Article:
11. Which player/players have a positive overall head-to-head record against the other 3? (2 points)

"I should have known that
Scotland wasn't the answer to 14."
12. Excluding JMDP in '09, who was the last man to win a Grand Slam other than the top 3? (1 point for the name, 1 point for the year + GS)

13. Which of the 4 won the US Open Boys' Singles title? (2 points) BONUS point for the year

14. After the USA, which country has the most Open Era US Open Men's Singles titles? (2 points)

15. Which is the only of the 4 to have lost more Grand Slam singles matches in a year than he won? (2 points)


Post a comment with your score - if you've not done too embarrassingly that is. Maximum is 32 (35 if you get the bonus points too)

1. He was injured, so didn't compete in the tournament at all.

2. Nadal - he has lost 7 times (from 8 appearances). Djokovic, Federer and Murray have all lost 6 times. ND/AM from 6 appearances, RF from 11

3. Federer 90.32%, Djokovic 81.25%, Nadal 80%, Murray 73.91%

4. He made 28 double faults, the tournament leader was Verdasco with 36 but my favourite has to be Berankis, with 30 from just 2 matches!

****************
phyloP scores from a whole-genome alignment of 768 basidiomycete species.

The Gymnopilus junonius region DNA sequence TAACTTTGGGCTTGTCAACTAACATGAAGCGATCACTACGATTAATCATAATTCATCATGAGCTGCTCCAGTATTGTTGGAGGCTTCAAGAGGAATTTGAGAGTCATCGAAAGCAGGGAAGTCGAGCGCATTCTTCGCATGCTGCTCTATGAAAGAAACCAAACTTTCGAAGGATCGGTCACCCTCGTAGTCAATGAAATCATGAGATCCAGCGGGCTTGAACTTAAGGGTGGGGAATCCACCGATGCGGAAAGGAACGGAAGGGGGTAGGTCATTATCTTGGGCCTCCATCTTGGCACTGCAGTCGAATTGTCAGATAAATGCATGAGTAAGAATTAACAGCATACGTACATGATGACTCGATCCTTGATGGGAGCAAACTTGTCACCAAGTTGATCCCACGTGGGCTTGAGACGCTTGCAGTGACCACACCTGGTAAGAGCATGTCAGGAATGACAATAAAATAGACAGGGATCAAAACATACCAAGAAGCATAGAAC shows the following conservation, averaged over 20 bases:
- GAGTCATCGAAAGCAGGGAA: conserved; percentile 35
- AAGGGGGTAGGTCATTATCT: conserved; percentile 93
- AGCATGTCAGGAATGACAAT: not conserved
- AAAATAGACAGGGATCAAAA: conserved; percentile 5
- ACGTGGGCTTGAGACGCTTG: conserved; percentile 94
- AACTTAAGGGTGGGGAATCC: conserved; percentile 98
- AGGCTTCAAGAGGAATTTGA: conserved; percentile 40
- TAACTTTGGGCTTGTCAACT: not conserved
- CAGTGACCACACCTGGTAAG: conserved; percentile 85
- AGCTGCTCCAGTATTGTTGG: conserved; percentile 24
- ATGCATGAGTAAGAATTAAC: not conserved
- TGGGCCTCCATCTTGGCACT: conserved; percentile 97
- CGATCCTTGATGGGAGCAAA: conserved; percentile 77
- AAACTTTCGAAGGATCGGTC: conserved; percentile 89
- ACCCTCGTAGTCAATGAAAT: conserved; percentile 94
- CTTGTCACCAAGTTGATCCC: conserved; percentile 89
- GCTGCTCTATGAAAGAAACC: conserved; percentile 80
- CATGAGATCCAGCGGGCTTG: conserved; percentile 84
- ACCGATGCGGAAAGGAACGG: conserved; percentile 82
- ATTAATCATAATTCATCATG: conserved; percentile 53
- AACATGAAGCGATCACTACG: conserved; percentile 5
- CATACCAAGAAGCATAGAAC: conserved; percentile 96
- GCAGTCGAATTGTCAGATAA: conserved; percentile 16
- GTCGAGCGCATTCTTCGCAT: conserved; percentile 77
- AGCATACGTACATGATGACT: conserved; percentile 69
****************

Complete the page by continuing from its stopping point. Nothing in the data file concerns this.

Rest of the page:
5. 2002 - Lleyton Hewitt was top seed. Federer was 13th seed. Pete Sampras, seeded 17, was victorious

6. 15 of the last 16 Grand Slams have had that pattern. Roland Garros 2010 is the only time that it hasn't been Murray/Nadal on one side of the draw and Djokovic/Federer on the other side, despite constant variations in seedings

7. Andy Murray, with a 136mph serve.

8. Never - the US Open is the only Grand Slam to have never been won without the loss of a set

"I was right with all 23 challenges,
Hawkeye got the other 14 wrong"
9. Djokovic, with 23 (9 of which he was correct. Their successful challenge percentages were Nadal 46.67%, Djokovic 39.13%, Murray 35.29%, Federer 25%)

10. Spain and Switzerland with Nadal/Verdasco and Federer/Wawrinka respectively

11. Only Nadal. His record against the others is 45-24. Djokovic is 27-34, Federer 28-34 and Murray 16-24

12. Marat Safin - 2005 Australian Open. (not Gaston Gaudio at Roland Garros 2004 as I put first!)

13. Andy Murray 2004 - incidentally, Gael Monfils won all 3 of the other boys' Grand Slam titles that year 

15. Federer, in 1999, lost in the first round of Roland Garros and Wimbledon, while not playing in Aus/US

PS If you hated my quiz and thought it terribly dull or boring, please try this one then come back to me.